The best option is known to be an alcohol and drug rehab residential treatment program, that offers both detoxification and a continued continuum of care which we offer at Creative Care. This is designed to help you overcome not just the physical dependency to the drug, but also the psychological dependency. We also know that heroin addiction often leads to a dual diagnosis, as most patients also have a mental health issue. This could have been present before the addiction, leading to the behavior, or is a result of the addiction.
The first step on the program is a period of detoxification. The type of detox offered depends entirely on your personal circumstances and on how badly you have abused the drugs. Short or long term medical detox is generally the best option. However, our programs are also designed to help you or your loved one understand what caused the addiction in the first place, and give you the tools to reintegrate into society as a contributing member of the community.
Once you have completed your treatment program, we will continue to support you to reduce the chances of relapse occurring. This is done through individual and group therapy and you can also take advantage of the holistic and alternative therapies offered at our center. However, only once you are ready will this be right for you, as you will no longer be in a controlled environment.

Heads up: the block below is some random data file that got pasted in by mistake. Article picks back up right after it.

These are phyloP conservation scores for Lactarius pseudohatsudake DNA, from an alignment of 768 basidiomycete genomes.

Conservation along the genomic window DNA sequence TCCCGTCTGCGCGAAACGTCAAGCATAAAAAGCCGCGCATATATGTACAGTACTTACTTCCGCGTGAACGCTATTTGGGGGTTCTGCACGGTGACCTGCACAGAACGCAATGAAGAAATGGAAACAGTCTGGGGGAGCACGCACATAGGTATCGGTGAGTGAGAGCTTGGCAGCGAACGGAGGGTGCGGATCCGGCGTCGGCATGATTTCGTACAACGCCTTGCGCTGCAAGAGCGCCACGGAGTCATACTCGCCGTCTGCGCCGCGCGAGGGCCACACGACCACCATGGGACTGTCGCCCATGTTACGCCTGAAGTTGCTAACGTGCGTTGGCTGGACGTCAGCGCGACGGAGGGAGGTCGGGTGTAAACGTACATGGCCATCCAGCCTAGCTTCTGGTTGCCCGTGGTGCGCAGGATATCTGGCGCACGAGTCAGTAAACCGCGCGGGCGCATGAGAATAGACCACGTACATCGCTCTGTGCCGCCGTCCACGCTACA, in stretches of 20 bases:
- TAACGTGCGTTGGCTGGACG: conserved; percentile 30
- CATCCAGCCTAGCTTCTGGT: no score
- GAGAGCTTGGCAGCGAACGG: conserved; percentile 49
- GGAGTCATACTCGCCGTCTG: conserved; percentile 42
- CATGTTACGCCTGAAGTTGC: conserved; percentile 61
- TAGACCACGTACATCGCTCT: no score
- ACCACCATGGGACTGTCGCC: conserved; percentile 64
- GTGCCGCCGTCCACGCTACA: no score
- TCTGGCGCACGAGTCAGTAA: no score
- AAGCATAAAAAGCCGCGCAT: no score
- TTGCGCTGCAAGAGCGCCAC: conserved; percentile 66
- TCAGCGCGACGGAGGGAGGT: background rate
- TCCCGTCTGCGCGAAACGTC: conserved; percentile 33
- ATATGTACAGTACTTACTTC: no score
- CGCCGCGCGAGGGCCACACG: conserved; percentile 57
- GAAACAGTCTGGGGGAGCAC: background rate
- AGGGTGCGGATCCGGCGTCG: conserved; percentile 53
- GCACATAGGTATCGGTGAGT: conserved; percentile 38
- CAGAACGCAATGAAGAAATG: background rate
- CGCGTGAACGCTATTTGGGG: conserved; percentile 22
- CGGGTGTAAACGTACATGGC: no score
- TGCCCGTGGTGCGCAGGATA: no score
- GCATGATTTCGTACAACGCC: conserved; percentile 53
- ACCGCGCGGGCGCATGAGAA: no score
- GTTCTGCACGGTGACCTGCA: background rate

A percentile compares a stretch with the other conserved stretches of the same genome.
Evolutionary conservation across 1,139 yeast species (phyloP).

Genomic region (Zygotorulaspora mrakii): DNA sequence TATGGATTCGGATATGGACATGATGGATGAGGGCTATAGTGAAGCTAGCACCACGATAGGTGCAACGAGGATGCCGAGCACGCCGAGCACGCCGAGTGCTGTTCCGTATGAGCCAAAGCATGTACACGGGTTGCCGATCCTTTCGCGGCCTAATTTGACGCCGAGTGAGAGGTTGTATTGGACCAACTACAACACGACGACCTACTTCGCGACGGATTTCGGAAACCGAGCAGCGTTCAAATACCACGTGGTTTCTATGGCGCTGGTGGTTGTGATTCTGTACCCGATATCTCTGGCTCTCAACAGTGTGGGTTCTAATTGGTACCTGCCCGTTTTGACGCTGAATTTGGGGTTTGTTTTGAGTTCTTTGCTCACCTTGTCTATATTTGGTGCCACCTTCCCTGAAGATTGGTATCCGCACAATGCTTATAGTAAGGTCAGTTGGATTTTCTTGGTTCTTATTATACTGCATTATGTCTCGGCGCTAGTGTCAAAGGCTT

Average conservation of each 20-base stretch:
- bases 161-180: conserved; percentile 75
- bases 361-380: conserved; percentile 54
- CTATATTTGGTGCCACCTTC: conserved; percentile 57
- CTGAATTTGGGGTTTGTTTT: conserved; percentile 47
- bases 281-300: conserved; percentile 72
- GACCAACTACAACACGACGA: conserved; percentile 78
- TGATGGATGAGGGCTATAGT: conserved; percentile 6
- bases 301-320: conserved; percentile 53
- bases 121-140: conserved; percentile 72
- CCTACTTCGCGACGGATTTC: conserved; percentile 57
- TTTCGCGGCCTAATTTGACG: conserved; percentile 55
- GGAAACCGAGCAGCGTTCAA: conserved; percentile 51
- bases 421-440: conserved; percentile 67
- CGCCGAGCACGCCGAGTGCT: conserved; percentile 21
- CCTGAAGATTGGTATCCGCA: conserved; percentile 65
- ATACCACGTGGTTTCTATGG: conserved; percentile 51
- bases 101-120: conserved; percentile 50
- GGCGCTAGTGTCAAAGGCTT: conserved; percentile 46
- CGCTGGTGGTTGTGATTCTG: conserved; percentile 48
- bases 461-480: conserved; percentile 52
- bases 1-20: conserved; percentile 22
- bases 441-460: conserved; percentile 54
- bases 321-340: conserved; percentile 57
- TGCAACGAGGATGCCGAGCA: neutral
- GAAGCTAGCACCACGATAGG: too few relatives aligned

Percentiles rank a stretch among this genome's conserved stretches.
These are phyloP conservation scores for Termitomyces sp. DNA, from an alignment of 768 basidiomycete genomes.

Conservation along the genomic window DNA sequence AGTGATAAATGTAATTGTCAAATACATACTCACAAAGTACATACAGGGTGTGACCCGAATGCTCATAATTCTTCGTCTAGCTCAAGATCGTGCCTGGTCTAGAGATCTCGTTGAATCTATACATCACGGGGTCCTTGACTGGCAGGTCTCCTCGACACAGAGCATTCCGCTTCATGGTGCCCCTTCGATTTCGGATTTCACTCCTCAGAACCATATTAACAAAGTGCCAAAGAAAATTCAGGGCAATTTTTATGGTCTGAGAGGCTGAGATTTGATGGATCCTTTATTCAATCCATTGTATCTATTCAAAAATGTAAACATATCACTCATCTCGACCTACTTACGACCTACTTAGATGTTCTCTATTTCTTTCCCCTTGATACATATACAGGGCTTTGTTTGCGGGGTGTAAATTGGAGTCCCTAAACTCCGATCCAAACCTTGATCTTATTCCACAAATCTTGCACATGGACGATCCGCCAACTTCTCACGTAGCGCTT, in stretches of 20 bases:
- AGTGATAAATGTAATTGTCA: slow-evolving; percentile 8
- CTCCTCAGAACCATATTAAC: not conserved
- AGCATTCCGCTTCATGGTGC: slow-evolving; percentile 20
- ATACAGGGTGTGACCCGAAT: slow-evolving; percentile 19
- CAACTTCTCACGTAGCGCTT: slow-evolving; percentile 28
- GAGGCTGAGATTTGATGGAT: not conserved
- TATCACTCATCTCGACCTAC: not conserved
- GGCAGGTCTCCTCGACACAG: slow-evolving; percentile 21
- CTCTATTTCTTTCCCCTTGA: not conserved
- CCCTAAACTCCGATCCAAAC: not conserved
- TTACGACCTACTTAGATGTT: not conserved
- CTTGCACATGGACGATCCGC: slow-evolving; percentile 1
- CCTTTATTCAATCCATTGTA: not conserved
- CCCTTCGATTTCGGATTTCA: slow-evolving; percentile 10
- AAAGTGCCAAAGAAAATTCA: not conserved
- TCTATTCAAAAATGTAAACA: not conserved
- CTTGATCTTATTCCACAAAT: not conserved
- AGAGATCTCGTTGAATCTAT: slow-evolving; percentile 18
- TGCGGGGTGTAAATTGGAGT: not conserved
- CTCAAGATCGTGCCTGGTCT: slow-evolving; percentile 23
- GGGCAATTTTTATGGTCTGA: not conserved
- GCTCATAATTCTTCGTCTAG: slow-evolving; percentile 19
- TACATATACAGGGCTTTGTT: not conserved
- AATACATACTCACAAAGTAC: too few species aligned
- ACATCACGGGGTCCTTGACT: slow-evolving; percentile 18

Statistics on Heroin Addiction and Abuse
Heroin use is a real problem in our society, with an alarming number of people using the drug. Other statistics on the drug are no less frightening. For instance:
- 3.8 million people have tried heroin once or more in their lifetime.
- 13.6% of all those admitted to treatment facilities are there due to a heroin addiction.
- Around $150 per day is spend by each addict on drugs, which is often obtained through theft.
- 164,000 emergency room visits each year are due to a heroin overdose.
Heroin Abuse Amongst Teens
One very alarming statistic is that more and more teens are experimenting with drugs. Contrary to popular belief, it is very easy for teenagers to access drugs on the street. In a recent survey by the National Criminal Justice Record Service, some 600,000 people in this country are addicted to heroin. Too many of these are below the age of 18.
Heroin is incredibly accessible, which is why it is so commonly abused by younger people. Furthermore, they are often not educated about the harmful effects of these drugs. Very often, teens have a range of other emotional or social problems that lead to them turning to the drug. Luckily, treatment options exist regardless of the age of the patient, which means teens are able to get help as well. Usually, this involves not just group and individual therapy, but also family counseling.
If you or a loved one is currently dealing with a heroin addiction or abuse problem, please contact Creative Care today. We are there to help you overcome this issue in a non-judgmental way. Our goal is to make sure that you are given the tools to take back control over your own life.